WASHINGTON—The National Museum of Women in the Arts (NMWA) is pleased to present the exhibition NO MAN’S LAND: Women Artists from the Rubell Family Collection on view from Sept. 30, 2016, through Jan. 8, 2017. Born in 16 countries across five continents, 37 contemporary artists use their aesthetically diverse work to address varied political and intellectual themes. The presentation is organized by the Rubell Family Collection/ Contemporary Arts Foundation (RFC), Miami, in collaboration with NMWA. The exhibition in Washington, D.C., centers on the process of making as well as images of the female body—both topics that extend from the feminist art movement of the 1970s.
Among the celebrated artists whose work is featured in the exhibition are Cecily Brown, Marlene Dumas, Isa Genzken, Yayoi Kusama, Wangechi Mutu, Elizabeth Peyton, Dana Schutz, Mickalene Thomas and Rosemarie Trockel.
This highly focused selection of 59 works concentrates on painting and sculpture. These mediums are among the oldest and traditionally most revered fine art forms, yet in the hands of many contemporary artists, they are avenues for experimentation, play and subversion.
NO MAN’S LAND brings together artists new to the Rubell Family Collection and those whose works they began collecting decades ago.
Speaking about the D.C. iteration of the exhibition, Mera Rubell states, “It is especially meaningful for us to have NO MAN’S LAND open in our nation’s capital around the time when women’s leadership in all arenas is front and center in the public consciousness.”
“We are thrilled to be the first traveling venue for NO MAN’S LAND, which premiered in Miami last December,” said NMWA Director Susan Fisher Sterling. “We have truly enjoyed collaborating with the Rubell Family Collection—one of the largest and most diverse privately held contemporary collections in the world. From the original exhibition, which extended over 45,000 square feet, our curators worked with the RFC to create a tightly focused exhibition centered on the body and the process of making. These themes define some of the most compelling works made by contemporary women artists.”
“Sharing our collection through traveling exhibitions and championing emerging artists at the forefront of contemporary art are key to the mission of our Foundation,” said RFC Director Juan Roselione-Valadez. “We are pleased to bring these works to D.C. and to work on NO MAN’S LAND with the National Museum of Women in the Arts, the only major museum in the world solely dedicated to women in the arts.”
The artists in the exhibition are:Nina Chanel Abney, Tauba Auerbach, Amy Bessone, Kerstin Brätsch, Cecily Brown, Miriam Cahn, Mira Dancy, Karin Davie, Marlene Dumas, Isa Genzken, Sonia Gomes, Jennifer Guidi, Cristina Iglesias, Hayv Kahraman, Natasja Kensmil, Yayoi Kusama, Li Shurui, Helen Marten, Suzanne McClelland, Josephine Meckseper, Dianna Molzan, Wangechi Mutu, Maria Nepomuceno, Celia Paul, Solange Pessoa, Elizabeth Peyton, Rozeal, Jennifer Rubell, Analia Saban, Dana Schutz, Shinique Smith, Aya Takano, Mickalene Thomas, Rosemarie Trockel, Kaari Upson, Mary Weatherford and Anicka Yi.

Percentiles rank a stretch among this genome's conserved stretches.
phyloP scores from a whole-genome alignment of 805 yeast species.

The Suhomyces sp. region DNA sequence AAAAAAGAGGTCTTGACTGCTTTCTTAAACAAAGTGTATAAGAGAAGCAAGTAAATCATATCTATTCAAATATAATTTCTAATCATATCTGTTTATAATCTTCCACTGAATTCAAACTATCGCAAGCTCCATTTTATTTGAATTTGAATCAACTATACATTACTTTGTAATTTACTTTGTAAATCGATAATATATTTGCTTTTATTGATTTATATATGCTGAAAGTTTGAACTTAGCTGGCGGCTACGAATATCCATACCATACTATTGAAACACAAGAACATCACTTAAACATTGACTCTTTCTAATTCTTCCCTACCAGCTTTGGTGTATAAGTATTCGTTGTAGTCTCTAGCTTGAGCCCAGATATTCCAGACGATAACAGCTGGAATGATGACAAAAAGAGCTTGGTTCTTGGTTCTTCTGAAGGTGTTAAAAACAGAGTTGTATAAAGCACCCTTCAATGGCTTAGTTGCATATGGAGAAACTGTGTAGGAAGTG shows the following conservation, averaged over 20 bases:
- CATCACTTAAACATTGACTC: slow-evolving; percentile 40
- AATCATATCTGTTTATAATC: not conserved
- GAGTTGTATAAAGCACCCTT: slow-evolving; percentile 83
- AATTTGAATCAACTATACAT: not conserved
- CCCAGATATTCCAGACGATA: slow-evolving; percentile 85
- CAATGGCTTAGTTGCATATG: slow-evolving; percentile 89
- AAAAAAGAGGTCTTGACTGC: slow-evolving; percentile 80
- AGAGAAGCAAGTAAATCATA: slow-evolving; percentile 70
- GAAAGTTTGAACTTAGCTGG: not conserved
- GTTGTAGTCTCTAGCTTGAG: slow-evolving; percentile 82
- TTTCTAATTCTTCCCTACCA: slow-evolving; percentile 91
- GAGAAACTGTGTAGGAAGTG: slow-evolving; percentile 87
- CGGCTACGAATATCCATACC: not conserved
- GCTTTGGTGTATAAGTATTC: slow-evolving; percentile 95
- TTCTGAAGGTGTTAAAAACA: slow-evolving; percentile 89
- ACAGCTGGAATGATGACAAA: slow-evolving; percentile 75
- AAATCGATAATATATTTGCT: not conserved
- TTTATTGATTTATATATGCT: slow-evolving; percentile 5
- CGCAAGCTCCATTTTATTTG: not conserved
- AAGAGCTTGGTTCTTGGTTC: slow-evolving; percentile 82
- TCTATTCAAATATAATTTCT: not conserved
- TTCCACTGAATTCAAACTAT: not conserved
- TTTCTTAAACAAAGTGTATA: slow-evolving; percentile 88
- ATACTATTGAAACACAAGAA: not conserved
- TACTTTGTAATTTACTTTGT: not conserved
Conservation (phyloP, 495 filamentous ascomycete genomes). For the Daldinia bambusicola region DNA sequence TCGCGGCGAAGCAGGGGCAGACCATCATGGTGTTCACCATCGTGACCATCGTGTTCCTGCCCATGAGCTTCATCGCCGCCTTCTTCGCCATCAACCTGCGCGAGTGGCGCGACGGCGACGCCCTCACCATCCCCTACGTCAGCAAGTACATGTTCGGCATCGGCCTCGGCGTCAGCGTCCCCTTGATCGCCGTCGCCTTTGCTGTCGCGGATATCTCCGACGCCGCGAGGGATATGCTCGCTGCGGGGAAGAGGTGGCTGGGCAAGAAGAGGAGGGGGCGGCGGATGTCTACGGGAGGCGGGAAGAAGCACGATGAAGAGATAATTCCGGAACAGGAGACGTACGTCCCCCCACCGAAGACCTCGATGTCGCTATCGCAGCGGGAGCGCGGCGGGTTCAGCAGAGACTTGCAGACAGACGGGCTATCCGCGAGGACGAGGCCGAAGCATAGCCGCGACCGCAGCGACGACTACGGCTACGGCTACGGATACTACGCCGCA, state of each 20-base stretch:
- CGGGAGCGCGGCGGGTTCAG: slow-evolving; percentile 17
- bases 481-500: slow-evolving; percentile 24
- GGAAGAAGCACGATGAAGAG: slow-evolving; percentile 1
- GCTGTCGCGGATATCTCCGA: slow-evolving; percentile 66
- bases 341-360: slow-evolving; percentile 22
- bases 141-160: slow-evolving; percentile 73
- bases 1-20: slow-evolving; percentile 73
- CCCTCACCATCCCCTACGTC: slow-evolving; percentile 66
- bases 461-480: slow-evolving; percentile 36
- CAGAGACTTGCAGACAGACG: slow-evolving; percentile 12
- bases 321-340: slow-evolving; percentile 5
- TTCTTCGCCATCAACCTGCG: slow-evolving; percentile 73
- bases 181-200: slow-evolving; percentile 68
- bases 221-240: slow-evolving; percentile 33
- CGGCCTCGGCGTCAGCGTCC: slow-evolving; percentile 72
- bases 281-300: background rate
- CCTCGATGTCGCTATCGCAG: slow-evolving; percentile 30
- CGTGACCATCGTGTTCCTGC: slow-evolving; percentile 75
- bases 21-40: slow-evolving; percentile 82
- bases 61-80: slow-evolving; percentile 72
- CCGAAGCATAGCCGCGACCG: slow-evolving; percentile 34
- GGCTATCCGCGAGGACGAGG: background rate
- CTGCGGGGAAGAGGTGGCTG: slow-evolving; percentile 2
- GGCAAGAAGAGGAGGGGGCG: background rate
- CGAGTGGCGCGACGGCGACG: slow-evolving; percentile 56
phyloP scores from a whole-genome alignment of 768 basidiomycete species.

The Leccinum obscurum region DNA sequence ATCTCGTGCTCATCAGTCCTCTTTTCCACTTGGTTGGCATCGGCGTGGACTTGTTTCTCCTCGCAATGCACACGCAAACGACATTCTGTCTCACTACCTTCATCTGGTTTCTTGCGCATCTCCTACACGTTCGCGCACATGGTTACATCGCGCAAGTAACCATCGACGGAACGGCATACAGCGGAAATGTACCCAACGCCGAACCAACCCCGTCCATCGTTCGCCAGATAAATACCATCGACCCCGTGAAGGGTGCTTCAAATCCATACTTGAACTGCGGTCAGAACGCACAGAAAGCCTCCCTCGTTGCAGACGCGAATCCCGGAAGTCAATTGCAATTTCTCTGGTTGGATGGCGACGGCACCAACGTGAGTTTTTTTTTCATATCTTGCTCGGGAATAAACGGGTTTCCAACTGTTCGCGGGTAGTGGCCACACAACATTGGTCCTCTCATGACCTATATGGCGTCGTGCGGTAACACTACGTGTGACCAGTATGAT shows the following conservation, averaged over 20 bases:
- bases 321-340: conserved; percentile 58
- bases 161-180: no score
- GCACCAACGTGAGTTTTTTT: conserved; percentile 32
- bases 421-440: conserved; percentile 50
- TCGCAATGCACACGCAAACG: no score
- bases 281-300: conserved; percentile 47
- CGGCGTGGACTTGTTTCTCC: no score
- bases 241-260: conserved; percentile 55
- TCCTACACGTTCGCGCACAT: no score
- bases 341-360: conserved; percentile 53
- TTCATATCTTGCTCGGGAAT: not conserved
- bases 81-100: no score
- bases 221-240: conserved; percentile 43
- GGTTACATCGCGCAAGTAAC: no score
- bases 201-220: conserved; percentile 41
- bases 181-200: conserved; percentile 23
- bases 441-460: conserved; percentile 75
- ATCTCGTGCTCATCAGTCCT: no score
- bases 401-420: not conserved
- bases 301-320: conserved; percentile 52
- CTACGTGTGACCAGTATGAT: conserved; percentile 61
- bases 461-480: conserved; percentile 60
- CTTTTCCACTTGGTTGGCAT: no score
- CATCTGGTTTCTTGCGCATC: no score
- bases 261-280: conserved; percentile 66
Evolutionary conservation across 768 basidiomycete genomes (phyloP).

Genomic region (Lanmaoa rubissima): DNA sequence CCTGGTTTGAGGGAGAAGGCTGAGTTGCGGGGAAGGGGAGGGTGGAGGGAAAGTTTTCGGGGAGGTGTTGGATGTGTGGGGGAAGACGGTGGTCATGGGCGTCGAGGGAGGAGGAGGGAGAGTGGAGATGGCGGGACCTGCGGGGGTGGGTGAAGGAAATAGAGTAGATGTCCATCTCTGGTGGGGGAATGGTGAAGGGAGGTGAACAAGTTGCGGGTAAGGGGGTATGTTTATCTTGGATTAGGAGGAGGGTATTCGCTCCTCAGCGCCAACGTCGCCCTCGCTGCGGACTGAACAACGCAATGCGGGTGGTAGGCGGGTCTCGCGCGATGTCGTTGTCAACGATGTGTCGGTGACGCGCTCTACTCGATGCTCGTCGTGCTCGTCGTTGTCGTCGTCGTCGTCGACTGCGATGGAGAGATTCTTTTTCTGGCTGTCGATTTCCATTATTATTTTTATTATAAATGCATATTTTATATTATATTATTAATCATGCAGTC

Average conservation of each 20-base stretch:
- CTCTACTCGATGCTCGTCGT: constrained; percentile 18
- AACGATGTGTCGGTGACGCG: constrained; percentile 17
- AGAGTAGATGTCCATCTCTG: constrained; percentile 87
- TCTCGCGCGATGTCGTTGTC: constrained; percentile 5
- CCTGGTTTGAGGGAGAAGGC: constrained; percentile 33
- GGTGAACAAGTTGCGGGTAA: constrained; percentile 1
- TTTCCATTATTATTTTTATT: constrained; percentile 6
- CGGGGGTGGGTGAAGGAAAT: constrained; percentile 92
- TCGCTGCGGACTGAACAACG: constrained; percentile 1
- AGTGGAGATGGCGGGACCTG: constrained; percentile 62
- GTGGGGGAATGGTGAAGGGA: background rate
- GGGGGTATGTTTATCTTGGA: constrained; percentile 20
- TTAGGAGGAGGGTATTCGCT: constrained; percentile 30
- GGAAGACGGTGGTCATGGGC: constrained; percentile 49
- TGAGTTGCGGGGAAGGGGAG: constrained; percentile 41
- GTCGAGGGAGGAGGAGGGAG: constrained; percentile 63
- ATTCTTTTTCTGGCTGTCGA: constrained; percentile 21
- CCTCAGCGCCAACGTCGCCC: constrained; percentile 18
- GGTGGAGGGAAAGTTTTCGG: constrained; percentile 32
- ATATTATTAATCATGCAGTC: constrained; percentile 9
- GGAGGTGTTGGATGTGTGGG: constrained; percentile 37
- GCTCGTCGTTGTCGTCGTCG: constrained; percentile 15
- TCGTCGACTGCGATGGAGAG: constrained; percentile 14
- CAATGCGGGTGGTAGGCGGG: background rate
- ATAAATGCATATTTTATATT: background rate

The Female Body
Many artists in NO MAN’S LAND approach the female body directly. While examples of women portraying female nudes in previous centuries exist, it was not until the feminist art movement of the 1960s and ’70s that women forcefully reclaimed the body’s visualization and interpretation. Artists in the Rubell Family Collection stand at the forefront of the latest chapter on images of the female body.
The depiction of women’s bodies in popular culture is fertile territory for artist Isa Genzken (b. 1948, Bad Oldesloe, Germany). Genzken fabricates her assemblage series “Schauspielers” (actors) from plastic mannequins, dressing them with garments and everyday objects that echo the ready-made sculptures of Marcel Duchamp. Genzken adapts Dada’s language of the absurd to comment on social expectations of women and girls, particularly in regard to their appearance.
To similar ends—and with similar materials—conceptual artist Jennifer Rubell (b. 1970, New York City) applied her signature combination of food and humor to Lysa III (2014). Inspired by a gag nutcracker of Hillary Clinton, Rubell’s life-size and fully functional nutcracker sculpture made from a recumbent mannequin engages with the popular caricatures of women as sexualized objects or aggressively anti-man.
Mickalene Thomas (b. 1971, Camden, New Jersey) uses the visual language of 1970s Blaxploitation films to reconsider the sexualization of the black woman in popular culture. The women in her paintings express ease and self-assurance, staring assertively at the viewer and evoking the studio dynamic in which Thomas’s models gazed at her. She finds this exchange more powerful and provocative than the conventional paradigm of the male painter and female model.
Cecily Brown (b. 1969, London) explicitly references the ubiquitous odalisque in art. In contrast to historical painters who romanticized and fetishized the female body, Brown sometimes truncates the nude figure, rendering it with vigorous brushstrokes and intense hues to express the energy of bodies in motion and the capriciousness of human folly, which she considers one of the “big subjects” in art.
In the vein of earlier feminist artists, many contemporary painters use self-portraiture as a profound space for self-expression and the exploration of identity. Each figure in paintings by Hayv Kahraman (b. 1981, Baghdad) represents the artist acting out elements of the immigrant experience, a theme informed by her own peripatetic biography.